search for


Mechanical Alteration Associated With Chemotherapeutic Resistance of Breast Cancer Cells
Journal of Cancer Prevention 2018;23:87-92
Published online June 30, 2018
© 2018 Korean Society of Cancer Prevention.

Soyeun Park

College of Pharmacy, Keimyung University, Daegu, Korea
Correspondence to: Soyeun Park, College of Pharmacy, Keimyung University, 1095 Dalgubeol-daero, Dalseo-gu, Daegu 42601, Korea, Tel: +82-53-580-5164, Fax: +82-53-580-6654, E-mail:, ORCID: Soyeun Park,
Received May 27, 2018; Revised June 20, 2018; Accepted June 20, 2018.
This is an Open Access article distributed under the terms of the Creative Commons Attribution Non-Commercial License ( which permits unrestricted non-commercial use, distribution, and reproduction in any medium, provided the original work is properly cited.


The mechanical deformability of cancer cells has attracted particular attention as an emerging biomarker for the prediction of anti-cancer drug sensitivity. Nevertheless, it has not been possible to establish a general rubric for the identification of drug susceptibility in breast cancer cells from a mechanical perspective. In the present study, we investigated the mechanical alteration associated with resistance to adjuvant therapy in breast cancer cells.


We performed an ‘atomic force microscopy (AFM)-based nanomechanical study’ on ‘drug-sensitive (MCF-7)’ and ‘drug-resistant (MCF-7/ADR)’ breast cancer cells. We also conducted cell viability tests to evaluate the difference in doxorubicin responsiveness between two breast cancer cell lines. We carried out a wound closure experiment to investigate the motility changes associated with chemotherapeutic resistance. To elucidate the changes in molecular alteration that accompany chemotherapeutic resistance, we investigated the expression of vinculin and integrin-linked kinase-1–which are proteins involved in substrate adhesion and the actin cytoskeleton–using Western blotting analysis.


A MTT assay confirmed that the dose-dependent efficacy of doxorubicin was reduced in MCF-7/ADR cells compared to that in MCF-7 cells. The wound assay revealed enhanced two-dimensional motility in the MCF-7/ADR cells. The AFM mechanical assay showed evidence that the drug-resistant breast cancer cells exhibited a significant decrease in mechanical deformability compared to their drug-sensitive counterparts. The mechanical alteration in the MCF-7/ADR cells was accompanied by upregulated vinculin expression.


The obtained results manifestly showed that the altered mechanical signatures–including mechanical deformability and motility–were closely related with drug resistance in the breast cancer cells. We believe that this investigation has improved our understanding of the chemotherapeutic susceptibility of breast cancer cells.

Keywords : Elastic modulus, Atomic force microscopy, Breast neoplasms, Multi-drug resistance, Mechanobiology

Breast cancer is the most prevalent cancer among women.1 Despite recent progress in the early screening of breast cancer, about 20% to 30% of breast cancer patients experience recurrence and metastatic progression.2 The median survival time of relapsed breast cancer patients varies from 12 to 24 months.3 Only 20% of relapsed patients survive 5 years. The standard adjuvant chemotherapy regimen to treat breast cancer involves doxorubicin.4 However, doxorubicin treatment has a very low response rate (25% to 40%) owing to acquired drug resistance.3 Chemotherapeutic resistance remains a serious obstacle to alleviating the menace of breast cancer. However, there is a lack of information on why cancer cells do not respond to chemotherapy, and thus acquire chemotherapeutic resistance.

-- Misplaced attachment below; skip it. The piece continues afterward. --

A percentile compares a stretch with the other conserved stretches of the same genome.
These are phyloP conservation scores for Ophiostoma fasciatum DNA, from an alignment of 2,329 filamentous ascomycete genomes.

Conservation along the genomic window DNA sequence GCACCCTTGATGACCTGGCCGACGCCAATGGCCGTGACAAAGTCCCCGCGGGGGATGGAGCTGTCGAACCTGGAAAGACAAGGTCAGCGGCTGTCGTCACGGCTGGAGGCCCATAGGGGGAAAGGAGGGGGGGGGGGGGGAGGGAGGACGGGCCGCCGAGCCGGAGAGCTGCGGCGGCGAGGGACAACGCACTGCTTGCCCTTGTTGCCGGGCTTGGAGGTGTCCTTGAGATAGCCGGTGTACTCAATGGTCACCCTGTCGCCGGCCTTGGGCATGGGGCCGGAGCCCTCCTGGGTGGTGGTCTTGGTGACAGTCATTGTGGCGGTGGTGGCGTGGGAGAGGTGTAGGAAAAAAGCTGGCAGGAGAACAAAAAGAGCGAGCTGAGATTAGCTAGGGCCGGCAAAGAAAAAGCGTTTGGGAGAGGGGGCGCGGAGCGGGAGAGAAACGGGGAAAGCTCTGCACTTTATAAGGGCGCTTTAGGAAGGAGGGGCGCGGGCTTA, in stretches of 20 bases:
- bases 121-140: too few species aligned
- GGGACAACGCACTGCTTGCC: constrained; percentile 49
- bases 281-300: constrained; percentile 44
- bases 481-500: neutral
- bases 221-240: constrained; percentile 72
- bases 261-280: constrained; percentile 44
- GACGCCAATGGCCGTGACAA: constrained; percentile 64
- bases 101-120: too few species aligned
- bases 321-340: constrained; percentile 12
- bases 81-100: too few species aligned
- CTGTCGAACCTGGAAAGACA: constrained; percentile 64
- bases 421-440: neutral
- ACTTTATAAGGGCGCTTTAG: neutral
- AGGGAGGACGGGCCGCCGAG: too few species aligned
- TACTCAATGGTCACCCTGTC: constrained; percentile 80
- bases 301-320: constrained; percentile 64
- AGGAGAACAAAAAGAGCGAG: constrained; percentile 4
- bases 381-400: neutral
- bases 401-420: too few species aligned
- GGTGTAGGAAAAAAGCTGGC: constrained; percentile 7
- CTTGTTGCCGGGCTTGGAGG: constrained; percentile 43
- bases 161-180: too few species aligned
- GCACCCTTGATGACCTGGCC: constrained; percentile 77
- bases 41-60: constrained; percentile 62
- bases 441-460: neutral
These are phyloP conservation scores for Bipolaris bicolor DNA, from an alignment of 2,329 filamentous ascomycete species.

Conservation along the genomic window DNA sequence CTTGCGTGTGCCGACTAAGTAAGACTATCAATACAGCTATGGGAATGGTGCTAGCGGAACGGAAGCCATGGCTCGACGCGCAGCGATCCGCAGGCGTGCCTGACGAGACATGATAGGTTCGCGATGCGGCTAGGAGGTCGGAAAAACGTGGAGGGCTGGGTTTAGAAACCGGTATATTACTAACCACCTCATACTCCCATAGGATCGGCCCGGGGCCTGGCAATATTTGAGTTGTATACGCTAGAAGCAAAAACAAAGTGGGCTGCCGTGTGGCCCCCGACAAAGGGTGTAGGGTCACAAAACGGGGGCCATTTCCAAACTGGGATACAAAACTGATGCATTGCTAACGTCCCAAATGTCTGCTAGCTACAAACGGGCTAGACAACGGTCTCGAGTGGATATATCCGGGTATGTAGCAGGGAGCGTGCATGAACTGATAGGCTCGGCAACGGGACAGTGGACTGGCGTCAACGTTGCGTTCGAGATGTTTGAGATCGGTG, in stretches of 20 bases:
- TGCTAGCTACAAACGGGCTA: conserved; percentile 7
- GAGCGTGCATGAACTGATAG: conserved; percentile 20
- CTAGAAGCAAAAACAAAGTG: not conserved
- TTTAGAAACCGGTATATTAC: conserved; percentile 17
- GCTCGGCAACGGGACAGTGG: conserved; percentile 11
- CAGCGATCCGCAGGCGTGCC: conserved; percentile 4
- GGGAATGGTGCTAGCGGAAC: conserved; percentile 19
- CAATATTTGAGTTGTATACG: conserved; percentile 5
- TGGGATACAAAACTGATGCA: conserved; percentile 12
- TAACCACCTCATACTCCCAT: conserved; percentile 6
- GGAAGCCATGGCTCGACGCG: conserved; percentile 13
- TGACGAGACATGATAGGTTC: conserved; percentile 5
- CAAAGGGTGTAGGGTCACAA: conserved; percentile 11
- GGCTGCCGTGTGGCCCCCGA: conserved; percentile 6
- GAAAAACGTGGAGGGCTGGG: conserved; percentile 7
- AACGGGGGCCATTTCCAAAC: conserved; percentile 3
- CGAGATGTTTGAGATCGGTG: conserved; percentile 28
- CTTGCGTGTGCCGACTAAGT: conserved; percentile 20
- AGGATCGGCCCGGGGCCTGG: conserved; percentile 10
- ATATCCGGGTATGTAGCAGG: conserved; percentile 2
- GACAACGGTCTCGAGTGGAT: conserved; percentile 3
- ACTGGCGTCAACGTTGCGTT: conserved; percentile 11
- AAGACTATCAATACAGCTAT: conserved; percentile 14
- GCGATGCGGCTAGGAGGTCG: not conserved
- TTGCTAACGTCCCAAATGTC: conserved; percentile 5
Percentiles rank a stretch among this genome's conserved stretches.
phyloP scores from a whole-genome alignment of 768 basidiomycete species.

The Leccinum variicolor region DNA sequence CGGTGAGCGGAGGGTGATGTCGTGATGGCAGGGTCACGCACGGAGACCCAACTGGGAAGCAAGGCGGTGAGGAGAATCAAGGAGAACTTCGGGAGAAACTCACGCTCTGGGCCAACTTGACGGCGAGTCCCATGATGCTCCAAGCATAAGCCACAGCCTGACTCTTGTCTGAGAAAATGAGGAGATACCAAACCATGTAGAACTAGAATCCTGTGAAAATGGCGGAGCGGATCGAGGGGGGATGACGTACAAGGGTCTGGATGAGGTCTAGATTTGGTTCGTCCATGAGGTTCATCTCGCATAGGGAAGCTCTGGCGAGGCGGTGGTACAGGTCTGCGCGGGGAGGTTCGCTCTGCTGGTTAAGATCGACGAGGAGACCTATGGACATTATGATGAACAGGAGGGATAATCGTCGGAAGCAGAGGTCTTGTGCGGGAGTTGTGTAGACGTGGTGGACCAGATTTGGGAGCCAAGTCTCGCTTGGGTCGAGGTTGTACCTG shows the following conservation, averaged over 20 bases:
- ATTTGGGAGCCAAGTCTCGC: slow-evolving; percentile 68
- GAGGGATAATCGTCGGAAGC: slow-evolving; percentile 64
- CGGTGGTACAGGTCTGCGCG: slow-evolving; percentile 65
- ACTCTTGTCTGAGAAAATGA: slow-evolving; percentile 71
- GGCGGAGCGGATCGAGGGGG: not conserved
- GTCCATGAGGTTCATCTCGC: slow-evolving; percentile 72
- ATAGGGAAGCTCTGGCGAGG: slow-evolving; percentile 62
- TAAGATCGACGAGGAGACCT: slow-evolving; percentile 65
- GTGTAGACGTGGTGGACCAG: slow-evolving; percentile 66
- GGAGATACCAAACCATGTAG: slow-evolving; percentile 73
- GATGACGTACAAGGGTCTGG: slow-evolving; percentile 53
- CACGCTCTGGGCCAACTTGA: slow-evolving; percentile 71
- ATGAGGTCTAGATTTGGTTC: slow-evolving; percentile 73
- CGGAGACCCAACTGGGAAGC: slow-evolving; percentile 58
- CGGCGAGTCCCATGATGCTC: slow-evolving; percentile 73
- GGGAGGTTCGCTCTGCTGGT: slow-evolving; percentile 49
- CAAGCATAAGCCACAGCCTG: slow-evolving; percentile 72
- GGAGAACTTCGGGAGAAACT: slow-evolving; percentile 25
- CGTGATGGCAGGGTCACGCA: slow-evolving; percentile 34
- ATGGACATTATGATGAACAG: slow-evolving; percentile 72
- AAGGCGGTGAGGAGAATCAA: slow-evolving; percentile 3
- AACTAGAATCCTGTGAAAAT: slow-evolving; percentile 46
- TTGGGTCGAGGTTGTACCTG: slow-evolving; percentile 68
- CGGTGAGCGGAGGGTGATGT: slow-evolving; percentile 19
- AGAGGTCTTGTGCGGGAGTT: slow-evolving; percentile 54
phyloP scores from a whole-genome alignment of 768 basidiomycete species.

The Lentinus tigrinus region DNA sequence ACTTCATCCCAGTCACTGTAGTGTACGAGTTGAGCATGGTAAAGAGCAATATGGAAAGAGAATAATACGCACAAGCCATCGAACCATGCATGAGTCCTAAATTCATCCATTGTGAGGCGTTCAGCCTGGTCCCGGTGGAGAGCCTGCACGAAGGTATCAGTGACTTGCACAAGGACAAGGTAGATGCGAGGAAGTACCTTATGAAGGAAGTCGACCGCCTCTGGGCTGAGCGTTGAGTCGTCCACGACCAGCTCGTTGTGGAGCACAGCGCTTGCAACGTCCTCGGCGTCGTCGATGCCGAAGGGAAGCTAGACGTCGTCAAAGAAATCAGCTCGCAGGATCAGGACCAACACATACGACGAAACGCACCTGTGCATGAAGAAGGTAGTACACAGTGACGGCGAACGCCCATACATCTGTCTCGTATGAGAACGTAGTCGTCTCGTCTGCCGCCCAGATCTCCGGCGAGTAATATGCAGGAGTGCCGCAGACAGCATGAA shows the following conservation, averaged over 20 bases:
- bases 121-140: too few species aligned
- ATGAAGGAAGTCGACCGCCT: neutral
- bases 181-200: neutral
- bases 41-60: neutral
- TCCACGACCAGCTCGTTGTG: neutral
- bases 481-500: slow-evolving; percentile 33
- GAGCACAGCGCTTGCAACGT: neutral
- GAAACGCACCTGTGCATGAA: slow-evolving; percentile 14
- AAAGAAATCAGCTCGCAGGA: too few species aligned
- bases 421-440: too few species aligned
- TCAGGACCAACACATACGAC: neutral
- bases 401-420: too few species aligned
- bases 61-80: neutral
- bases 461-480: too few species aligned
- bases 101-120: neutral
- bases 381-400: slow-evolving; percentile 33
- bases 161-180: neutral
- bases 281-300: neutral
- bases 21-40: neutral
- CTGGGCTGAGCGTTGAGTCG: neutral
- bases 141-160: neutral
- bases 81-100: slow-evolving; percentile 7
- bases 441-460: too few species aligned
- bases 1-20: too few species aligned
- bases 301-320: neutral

Many mechanisms have been suggested as being responsible for the acquisition of drug resistance in breast cancer cells. These mechanisms include alterations in drug transport, metabolism, and drug targets, enhanced DNA repair, drug-detoxifying mechanisms, and dysregulation of the apoptotic pathway.57 However, the mechanical alterations accompanying drug resistance have not been fully considered until recently.

Over the past decade, diverse experimental interventions–including ‘micropipette aspiration’, ‘microplate stretcher’, ‘magnetic twisting cytometry’, and ‘optical stretchers’–have been devised to investigate the mechanical properties of biological cells.8 Among these, atomic force microscopy (AFM) has been the most utilized technique for nanomechanical investigations. AFM has several advantages including their adaptability to liquid environments, sub-nanonewton sensitivity, and nanometer-scale lateral resolution. The most striking discovery made in biomechanical studies is that ‘cancer cells are mechanically more compliant than normal cells’.911 The enhanced mechanical deformability is a promising diagnostic marker for cancer. Furthermore, some chemotherapeutic agents induce the mechanical stiffening of ovarian cancer and leukemia.8,12,13 These agents include cisplatin, taxol, vincristine, and vinblastine. It has also been reported that the vascular complications found in leukemia patients after chemotherapy are closely correlated with enhanced cell stiffness and adhesion.14 However, there have been few investigations of the mechanical significance of chemotherapeutic resistance in breast cancer cells.